The research centre grew out of the research programme Vergelijkende Cultuurwetenschap (Comparative Science of Cultures), initiated by S.N. Balagangadhara at Ghent University, Belgium.
This research programme was born in the 1980s, from a dissatisfaction with the available descriptions of, and theorizing about, India and other Asian cultures. To find out what was wrong with these descriptions and theories, it was necessary to turn to the larger frameworks that produced them: the existing social sciences and humanities. And this, in turn, led to the next step: examining the culture that had brought forth the theoretical frameworks still dominant in the social sciences and humanities, namely, Western culture.
It soon became clear that the current descriptions of India tell us more about the culture that produced them than about Indian culture. Rather than describing India, they describe the way in which Western culture has experienced another culture. This would not be a problem, if only these descriptions were taken for what they are – descriptions of the experiences that people from one culture have had of another culture and society. But that is not the case. They are reproduced as though they are veridical descriptions offering knowledge concerning Indian culture and society.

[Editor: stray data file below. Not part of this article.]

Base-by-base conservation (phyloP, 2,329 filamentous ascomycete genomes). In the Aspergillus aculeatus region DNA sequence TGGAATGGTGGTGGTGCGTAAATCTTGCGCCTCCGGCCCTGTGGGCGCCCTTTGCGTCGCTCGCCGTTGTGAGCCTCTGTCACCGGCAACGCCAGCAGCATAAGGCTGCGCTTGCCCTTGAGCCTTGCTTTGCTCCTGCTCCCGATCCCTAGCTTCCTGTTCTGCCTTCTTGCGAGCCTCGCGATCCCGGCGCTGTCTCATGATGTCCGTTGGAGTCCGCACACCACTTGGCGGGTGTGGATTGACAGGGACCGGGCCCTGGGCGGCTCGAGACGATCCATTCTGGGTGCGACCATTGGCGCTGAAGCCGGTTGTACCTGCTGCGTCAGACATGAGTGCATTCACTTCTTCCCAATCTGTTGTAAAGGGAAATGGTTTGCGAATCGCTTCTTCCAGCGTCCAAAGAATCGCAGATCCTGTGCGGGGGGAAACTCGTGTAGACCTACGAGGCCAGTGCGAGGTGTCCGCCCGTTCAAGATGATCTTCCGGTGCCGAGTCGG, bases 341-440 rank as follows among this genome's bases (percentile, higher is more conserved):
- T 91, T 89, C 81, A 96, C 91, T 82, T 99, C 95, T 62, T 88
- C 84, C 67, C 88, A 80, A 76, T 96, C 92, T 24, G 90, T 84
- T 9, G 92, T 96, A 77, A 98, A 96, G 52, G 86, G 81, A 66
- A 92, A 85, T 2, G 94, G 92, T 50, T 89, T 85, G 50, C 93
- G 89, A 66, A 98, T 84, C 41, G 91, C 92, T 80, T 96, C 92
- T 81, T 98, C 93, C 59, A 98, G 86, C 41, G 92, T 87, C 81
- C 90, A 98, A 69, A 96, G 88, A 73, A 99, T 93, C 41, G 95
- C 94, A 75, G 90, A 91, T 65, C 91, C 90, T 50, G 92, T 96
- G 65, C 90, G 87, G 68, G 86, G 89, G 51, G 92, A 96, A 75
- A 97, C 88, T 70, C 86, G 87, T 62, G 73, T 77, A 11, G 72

More generally, the current social sciences and humanities present themselves as knowledge about human beings and their societies and cultures. Still, their theorizing tends to mistake a Western cultural experience for a universal human experience and often reduces other cultures to variants of the West. One of the challenges, then, is to understand Western culture by looking at its descriptions of other cultures. One of the subsequent challenges is to understand Asian cultures in a new way. How have they understood human beings, societies, and cultures? Can their theorizing generate new insights leading to alternative theories in the social sciences and to a renewal of our thinking about human beings and societies?